Lab 1: Getting Starting in C++

Introduction

The main purpose of this lab is to introduce you to the computing environment you will be using. The ideas in this lab will be used throughout this course, so you should make every effort to understand not only what but why you are doing what you are doing at each step.

The manner in which you get into the environment used to create, compile, and execute a program differs from one school to another, on the kind of computers being used, whether they are networked or stand-alone, whether a security system is in place, and so on. Your instructor will give you information on how to get started.

The lab exercises and programming projects will require writing C++ programs to solve problems, getting them to execute, and then using them to solve the problems. In this lab exercise, you will be using the program below that accepts an integer entered during execution and outputs it in base-ten (decimal), base-eight (octal),and base-sixteen (hexadecimal) notation.

Part 1. Work on a Program

This is the program that you will be using in this lab exercise. Your instructor will inform you how to

• Enter it and personalize (by changing the part shown in blue)
• Save it.
• Compile and execute it.

/* bases.cpp demonstrates some basic features of input and output
in C++.

Written by: Jane Doe, Feb 29, 2012 for CS I at Universal University.

Input(keyboard): aNumber, an integer;
Output(screen):  the base 10, 8 and 16 representations of aNumber.
-----------------------------------------------------------------------*/

#include <iostream>
using namespace std;

int main()
{

// Declare an integer variable to store the input number
int aNumber;

// 0. Print a message explaining the purpose of the program.
cout << "\nThis program inputs a base-10 integer"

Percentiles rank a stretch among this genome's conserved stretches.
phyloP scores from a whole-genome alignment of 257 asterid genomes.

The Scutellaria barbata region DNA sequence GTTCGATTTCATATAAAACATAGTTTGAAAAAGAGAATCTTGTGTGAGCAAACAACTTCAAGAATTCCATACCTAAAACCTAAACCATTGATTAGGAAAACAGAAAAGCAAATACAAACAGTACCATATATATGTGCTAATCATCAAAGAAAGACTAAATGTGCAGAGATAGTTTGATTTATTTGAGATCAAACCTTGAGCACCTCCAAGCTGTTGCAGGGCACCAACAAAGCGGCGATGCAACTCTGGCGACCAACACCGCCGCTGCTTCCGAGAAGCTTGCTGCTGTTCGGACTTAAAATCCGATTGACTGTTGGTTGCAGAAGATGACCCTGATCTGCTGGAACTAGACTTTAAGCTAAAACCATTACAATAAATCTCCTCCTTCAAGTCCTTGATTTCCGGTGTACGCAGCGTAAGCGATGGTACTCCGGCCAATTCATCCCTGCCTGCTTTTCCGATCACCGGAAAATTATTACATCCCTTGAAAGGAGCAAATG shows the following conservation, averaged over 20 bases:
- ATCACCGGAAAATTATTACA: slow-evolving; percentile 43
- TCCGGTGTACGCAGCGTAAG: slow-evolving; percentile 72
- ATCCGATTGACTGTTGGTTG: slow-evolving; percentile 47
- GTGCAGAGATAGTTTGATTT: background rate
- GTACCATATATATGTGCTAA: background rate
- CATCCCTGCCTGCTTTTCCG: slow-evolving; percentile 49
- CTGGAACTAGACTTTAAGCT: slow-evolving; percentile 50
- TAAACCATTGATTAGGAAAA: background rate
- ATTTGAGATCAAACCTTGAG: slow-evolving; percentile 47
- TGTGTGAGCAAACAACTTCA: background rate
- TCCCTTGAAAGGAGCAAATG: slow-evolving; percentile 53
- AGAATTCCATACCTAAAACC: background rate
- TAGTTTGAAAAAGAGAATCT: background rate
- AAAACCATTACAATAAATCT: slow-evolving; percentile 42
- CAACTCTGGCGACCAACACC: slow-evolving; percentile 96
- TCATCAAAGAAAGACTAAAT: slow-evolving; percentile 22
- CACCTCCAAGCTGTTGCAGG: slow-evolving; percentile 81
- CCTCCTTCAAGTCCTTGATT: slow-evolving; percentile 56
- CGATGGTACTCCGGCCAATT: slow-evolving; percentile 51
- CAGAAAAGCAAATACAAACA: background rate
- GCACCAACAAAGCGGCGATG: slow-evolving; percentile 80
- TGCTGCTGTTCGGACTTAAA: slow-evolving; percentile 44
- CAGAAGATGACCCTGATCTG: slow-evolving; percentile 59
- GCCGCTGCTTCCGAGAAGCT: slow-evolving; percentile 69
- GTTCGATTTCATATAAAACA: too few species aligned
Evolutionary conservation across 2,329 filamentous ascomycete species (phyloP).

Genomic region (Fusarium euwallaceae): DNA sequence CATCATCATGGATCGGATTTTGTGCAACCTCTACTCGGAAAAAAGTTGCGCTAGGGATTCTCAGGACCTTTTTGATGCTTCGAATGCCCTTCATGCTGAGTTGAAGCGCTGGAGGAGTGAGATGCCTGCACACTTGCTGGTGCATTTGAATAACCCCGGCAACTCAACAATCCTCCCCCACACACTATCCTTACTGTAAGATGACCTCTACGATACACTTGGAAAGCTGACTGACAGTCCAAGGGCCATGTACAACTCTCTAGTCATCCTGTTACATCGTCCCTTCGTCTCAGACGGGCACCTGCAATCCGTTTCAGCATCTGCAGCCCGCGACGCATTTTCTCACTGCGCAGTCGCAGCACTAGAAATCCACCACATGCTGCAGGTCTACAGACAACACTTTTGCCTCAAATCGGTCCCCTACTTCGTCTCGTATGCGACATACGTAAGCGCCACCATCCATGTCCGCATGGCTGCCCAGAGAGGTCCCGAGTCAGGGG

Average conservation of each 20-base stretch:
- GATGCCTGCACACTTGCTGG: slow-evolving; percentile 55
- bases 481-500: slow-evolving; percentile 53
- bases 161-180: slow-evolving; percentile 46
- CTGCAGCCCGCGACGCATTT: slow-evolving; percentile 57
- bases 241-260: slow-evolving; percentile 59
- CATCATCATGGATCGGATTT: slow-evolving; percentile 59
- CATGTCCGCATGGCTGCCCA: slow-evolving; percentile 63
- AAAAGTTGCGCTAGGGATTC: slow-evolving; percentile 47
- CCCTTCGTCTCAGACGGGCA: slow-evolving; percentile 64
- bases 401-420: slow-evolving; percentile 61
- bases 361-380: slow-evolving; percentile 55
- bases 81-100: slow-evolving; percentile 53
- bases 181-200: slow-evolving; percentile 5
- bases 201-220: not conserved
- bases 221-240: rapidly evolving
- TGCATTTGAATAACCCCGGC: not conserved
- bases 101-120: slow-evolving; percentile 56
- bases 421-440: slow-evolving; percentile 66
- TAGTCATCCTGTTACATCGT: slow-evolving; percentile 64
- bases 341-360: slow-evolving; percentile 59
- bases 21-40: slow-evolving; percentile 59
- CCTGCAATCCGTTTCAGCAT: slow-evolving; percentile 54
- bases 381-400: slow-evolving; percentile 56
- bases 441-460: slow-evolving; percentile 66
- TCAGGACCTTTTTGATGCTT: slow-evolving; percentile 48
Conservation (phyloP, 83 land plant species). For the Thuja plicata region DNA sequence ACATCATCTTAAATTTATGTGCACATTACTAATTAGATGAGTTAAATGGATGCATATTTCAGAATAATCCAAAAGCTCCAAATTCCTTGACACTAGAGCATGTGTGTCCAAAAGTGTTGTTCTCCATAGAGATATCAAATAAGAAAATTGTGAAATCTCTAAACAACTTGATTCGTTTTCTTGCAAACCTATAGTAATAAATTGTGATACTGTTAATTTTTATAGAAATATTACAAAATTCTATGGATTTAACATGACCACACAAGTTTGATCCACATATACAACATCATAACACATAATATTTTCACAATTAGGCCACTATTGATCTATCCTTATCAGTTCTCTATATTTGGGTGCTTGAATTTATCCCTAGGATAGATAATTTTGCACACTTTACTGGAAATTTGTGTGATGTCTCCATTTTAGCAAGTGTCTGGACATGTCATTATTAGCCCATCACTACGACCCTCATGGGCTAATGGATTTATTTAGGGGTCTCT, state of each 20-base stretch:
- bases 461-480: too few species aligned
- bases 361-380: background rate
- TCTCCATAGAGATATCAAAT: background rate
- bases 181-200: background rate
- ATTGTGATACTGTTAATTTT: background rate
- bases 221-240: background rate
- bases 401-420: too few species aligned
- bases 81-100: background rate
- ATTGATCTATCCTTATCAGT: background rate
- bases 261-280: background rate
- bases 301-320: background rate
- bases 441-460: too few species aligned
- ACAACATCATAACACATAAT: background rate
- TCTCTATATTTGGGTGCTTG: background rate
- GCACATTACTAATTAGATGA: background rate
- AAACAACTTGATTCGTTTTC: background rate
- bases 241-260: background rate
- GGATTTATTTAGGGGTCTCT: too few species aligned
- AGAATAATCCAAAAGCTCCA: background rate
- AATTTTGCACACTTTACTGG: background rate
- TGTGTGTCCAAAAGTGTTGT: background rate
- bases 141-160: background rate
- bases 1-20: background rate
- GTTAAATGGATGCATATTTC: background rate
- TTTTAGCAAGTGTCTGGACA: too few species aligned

<< "\n\tand displays its value in bases 8 and 16\n";

// 1. Ask the user to enter an integer.
cout << "\nPlease enter an integer: ";

// 2. Input the integer, storing it in variable aNumber.
cin >> aNumber;

// 3. Output the base-8 and base-16 representations of aNumber.
cout << "\n\nThe base-8 representation of " << aNumber << " is "
<< oct << aNumber
<< ",\n\tand the base-16 representation is "
<< hex << aNumber
<< "\n\n";
}

Part 2.  Experimenting with the Program

Once you have the program entered so that it compiles and executes correctly, you will now experiment with it to study its behavior. More specifically, you will make some conjectures about the purpose of certain parts of the program, change some of them, and recompile and execute the program to test your conjectures.

Question #1.1: What do you think the symbols \n and \t do in the program?

(Note: You don't have to be right yet; you're simply making a conjecture.)

Hint: they do slightly different things, but they both have an effect on the output of the program.

Question#1.2: Describe an experiment you can use to test your conjecture.
(Suggestion: Copy and paste the parts of the program that show your changes into a document you will hand in.

Question #1.3: Now conduct your experiment and describe what happens.
What results did you get?

If so, design and carry out a tougher experiment to test the hypothesis further. Otherwise, start over with Question 1.1 with a new conjecture and try it all again.

Once you are convinced that your hypothesis is correct, answer the following:

Question #1.4: What conclusion have you reached about the \n and \t symbols?

Question #1.5: Why do you suppose that these symbols are known as whitespace characters?

Part 3. Using What You've Discovered

1. In the blank space right below
int main()
{

in the program bases.cpp, write a program statement that begins cout <<  and that will produce output something like the following (on 3 separate lines) but as specified by your instructor:
Month-name dd, yyyy

Lab 1
where Month-name is replaced by the name of the current month, dd is replaced by the day number of the date you are doing this, and yyyy is replaced by the year.

Be sure to put a semicolon at the end of your statement.

1. Go through the steps of translating and executing your program as you did before until the desired output is achieved.

2. Then execute the program, using 123456 for input.

Submit

• Part 1:  The listing of the original source program you prepared and the two execution traces, one with an input value of your own choosing and the other with 4778.

• Part 2:  The answers to the five questions in Part 2.

• Part 3:  The listing of the modified source program and the execution trace using 123456 as the input value.